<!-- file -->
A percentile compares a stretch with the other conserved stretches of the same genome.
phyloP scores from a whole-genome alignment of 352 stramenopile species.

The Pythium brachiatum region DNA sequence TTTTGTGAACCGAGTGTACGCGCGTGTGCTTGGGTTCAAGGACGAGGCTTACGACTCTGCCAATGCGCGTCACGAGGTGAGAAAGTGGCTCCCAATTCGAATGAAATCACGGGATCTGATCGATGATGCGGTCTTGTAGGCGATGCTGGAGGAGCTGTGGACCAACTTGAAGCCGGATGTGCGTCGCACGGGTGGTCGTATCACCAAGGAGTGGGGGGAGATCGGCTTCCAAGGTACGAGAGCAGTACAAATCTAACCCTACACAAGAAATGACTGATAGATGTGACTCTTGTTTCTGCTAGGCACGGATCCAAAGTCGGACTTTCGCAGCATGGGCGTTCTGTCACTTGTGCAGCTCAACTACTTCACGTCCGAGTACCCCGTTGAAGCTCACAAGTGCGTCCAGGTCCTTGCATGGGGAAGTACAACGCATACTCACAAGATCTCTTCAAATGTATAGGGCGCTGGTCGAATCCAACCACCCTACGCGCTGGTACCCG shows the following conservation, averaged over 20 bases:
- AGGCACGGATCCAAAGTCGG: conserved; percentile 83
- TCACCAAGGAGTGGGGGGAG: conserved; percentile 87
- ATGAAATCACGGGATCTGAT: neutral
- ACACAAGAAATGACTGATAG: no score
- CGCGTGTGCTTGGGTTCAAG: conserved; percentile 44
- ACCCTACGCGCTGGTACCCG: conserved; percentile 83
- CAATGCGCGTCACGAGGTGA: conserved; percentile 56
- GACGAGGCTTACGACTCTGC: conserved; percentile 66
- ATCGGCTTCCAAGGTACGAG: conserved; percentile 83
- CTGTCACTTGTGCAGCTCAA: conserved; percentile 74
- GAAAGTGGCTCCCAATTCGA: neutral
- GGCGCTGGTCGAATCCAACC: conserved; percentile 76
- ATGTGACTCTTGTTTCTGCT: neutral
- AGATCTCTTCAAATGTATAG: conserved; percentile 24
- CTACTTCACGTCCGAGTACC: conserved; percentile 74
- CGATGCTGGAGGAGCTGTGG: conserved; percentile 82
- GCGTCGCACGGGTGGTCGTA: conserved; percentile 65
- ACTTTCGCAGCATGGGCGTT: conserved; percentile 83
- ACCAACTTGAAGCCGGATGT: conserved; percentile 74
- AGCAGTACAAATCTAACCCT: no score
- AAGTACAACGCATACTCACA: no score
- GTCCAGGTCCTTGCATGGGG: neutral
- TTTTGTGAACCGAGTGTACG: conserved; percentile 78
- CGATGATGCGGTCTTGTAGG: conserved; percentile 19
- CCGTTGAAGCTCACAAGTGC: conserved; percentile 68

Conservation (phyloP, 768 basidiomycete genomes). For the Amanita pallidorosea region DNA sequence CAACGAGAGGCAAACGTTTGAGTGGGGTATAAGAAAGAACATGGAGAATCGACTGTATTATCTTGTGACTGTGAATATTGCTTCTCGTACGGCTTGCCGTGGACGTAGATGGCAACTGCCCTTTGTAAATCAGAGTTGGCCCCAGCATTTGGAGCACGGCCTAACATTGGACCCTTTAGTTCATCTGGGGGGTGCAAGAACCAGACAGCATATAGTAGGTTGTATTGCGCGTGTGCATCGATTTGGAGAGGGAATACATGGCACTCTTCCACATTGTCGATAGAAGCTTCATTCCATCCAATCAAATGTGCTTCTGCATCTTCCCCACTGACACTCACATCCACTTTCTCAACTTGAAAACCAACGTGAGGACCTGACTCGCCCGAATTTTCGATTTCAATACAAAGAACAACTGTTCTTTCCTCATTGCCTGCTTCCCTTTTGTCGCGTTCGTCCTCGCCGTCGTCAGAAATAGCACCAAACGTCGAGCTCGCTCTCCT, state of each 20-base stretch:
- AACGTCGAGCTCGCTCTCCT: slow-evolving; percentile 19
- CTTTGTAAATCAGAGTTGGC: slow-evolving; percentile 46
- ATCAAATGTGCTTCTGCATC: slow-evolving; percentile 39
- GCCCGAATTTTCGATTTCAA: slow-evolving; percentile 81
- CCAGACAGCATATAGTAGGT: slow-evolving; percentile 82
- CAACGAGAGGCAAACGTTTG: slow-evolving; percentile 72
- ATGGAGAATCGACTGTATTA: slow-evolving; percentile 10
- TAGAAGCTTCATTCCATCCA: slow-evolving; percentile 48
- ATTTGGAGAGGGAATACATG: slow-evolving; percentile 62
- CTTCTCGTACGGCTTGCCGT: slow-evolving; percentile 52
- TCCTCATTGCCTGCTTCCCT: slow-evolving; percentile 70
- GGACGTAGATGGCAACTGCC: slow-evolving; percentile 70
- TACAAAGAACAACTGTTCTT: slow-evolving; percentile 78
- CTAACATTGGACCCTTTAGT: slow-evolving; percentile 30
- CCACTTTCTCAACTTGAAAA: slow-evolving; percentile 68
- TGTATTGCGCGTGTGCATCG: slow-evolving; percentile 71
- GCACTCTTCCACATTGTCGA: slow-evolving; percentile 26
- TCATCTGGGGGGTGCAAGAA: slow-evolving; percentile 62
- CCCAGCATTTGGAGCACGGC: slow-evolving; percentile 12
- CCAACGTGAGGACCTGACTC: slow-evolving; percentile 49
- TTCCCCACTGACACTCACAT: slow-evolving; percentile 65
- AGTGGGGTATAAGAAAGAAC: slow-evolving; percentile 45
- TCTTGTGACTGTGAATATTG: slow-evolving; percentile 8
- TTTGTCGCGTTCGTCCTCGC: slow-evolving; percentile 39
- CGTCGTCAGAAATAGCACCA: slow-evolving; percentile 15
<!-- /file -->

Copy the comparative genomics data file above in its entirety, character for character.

A percentile compares a stretch with the other conserved stretches of the same genome.
phyloP scores from a whole-genome alignment of 352 stramenopile species.

The Pythium brachiatum region DNA sequence TTTTGTGAACCGAGTGTACGCGCGTGTGCTTGGGTTCAAGGACGAGGCTTACGACTCTGCCAATGCGCGTCACGAGGTGAGAAAGTGGCTCCCAATTCGAATGAAATCACGGGATCTGATCGATGATGCGGTCTTGTAGGCGATGCTGGAGGAGCTGTGGACCAACTTGAAGCCGGATGTGCGTCGCACGGGTGGTCGTATCACCAAGGAGTGGGGGGAGATCGGCTTCCAAGGTACGAGAGCAGTACAAATCTAACCCTACACAAGAAATGACTGATAGATGTGACTCTTGTTTCTGCTAGGCACGGATCCAAAGTCGGACTTTCGCAGCATGGGCGTTCTGTCACTTGTGCAGCTCAACTACTTCACGTCCGAGTACCCCGTTGAAGCTCACAAGTGCGTCCAGGTCCTTGCATGGGGAAGTACAACGCATACTCACAAGATCTCTTCAAATGTATAGGGCGCTGGTCGAATCCAACCACCCTACGCGCTGGTACCCG shows the following conservation, averaged over 20 bases:
- AGGCACGGATCCAAAGTCGG: conserved; percentile 83
- TCACCAAGGAGTGGGGGGAG: conserved; percentile 87
- ATGAAATCACGGGATCTGAT: neutral
- ACACAAGAAATGACTGATAG: no score
- CGCGTGTGCTTGGGTTCAAG: conserved; percentile 44
- ACCCTACGCGCTGGTACCCG: conserved; percentile 83
- CAATGCGCGTCACGAGGTGA: conserved; percentile 56
- GACGAGGCTTACGACTCTGC: conserved; percentile 66
- ATCGGCTTCCAAGGTACGAG: conserved; percentile 83
- CTGTCACTTGTGCAGCTCAA: conserved; percentile 74
- GAAAGTGGCTCCCAATTCGA: neutral
- GGCGCTGGTCGAATCCAACC: conserved; percentile 76
- ATGTGACTCTTGTTTCTGCT: neutral
- AGATCTCTTCAAATGTATAG: conserved; percentile 24
- CTACTTCACGTCCGAGTACC: conserved; percentile 74
- CGATGCTGGAGGAGCTGTGG: conserved; percentile 82
- GCGTCGCACGGGTGGTCGTA: conserved; percentile 65
- ACTTTCGCAGCATGGGCGTT: conserved; percentile 83
- ACCAACTTGAAGCCGGATGT: conserved; percentile 74
- AGCAGTACAAATCTAACCCT: no score
- AAGTACAACGCATACTCACA: no score
- GTCCAGGTCCTTGCATGGGG: neutral
- TTTTGTGAACCGAGTGTACG: conserved; percentile 78
- CGATGATGCGGTCTTGTAGG: conserved; percentile 19
- CCGTTGAAGCTCACAAGTGC: conserved; percentile 68

Conservation (phyloP, 768 basidiomycete genomes). For the Amanita pallidorosea region DNA sequence CAACGAGAGGCAAACGTTTGAGTGGGGTATAAGAAAGAACATGGAGAATCGACTGTATTATCTTGTGACTGTGAATATTGCTTCTCGTACGGCTTGCCGTGGACGTAGATGGCAACTGCCCTTTGTAAATCAGAGTTGGCCCCAGCATTTGGAGCACGGCCTAACATTGGACCCTTTAGTTCATCTGGGGGGTGCAAGAACCAGACAGCATATAGTAGGTTGTATTGCGCGTGTGCATCGATTTGGAGAGGGAATACATGGCACTCTTCCACATTGTCGATAGAAGCTTCATTCCATCCAATCAAATGTGCTTCTGCATCTTCCCCACTGACACTCACATCCACTTTCTCAACTTGAAAACCAACGTGAGGACCTGACTCGCCCGAATTTTCGATTTCAATACAAAGAACAACTGTTCTTTCCTCATTGCCTGCTTCCCTTTTGTCGCGTTCGTCCTCGCCGTCGTCAGAAATAGCACCAAACGTCGAGCTCGCTCTCCT, state of each 20-base stretch:
- AACGTCGAGCTCGCTCTCCT: slow-evolving; percentile 19
- CTTTGTAAATCAGAGTTGGC: slow-evolving; percentile 46
- ATCAAATGTGCTTCTGCATC: slow-evolving; percentile 39
- GCCCGAATTTTCGATTTCAA: slow-evolving; percentile 81
- CCAGACAGCATATAGTAGGT: slow-evolving; percentile 82
- CAACGAGAGGCAAACGTTTG: slow-evolving; percentile 72
- ATGGAGAATCGACTGTATTA: slow-evolving; percentile 10
- TAGAAGCTTCATTCCATCCA: slow-evolving; percentile 48
- ATTTGGAGAGGGAATACATG: slow-evolving; percentile 62
- CTTCTCGTACGGCTTGCCGT: slow-evolving; percentile 52
- TCCTCATTGCCTGCTTCCCT: slow-evolving; percentile 70
- GGACGTAGATGGCAACTGCC: slow-evolving; percentile 70
- TACAAAGAACAACTGTTCTT: slow-evolving; percentile 78
- CTAACATTGGACCCTTTAGT: slow-evolving; percentile 30
- CCACTTTCTCAACTTGAAAA: slow-evolving; percentile 68
- TGTATTGCGCGTGTGCATCG: slow-evolving; percentile 71
- GCACTCTTCCACATTGTCGA: slow-evolving; percentile 26
- TCATCTGGGGGGTGCAAGAA: slow-evolving; percentile 62
- CCCAGCATTTGGAGCACGGC: slow-evolving; percentile 12
- CCAACGTGAGGACCTGACTC: slow-evolving; percentile 49
- TTCCCCACTGACACTCACAT: slow-evolving; percentile 65
- AGTGGGGTATAAGAAAGAAC: slow-evolving; percentile 45
- TCTTGTGACTGTGAATATTG: slow-evolving; percentile 8
- TTTGTCGCGTTCGTCCTCGC: slow-evolving; percentile 39
- CGTCGTCAGAAATAGCACCA: slow-evolving; percentile 15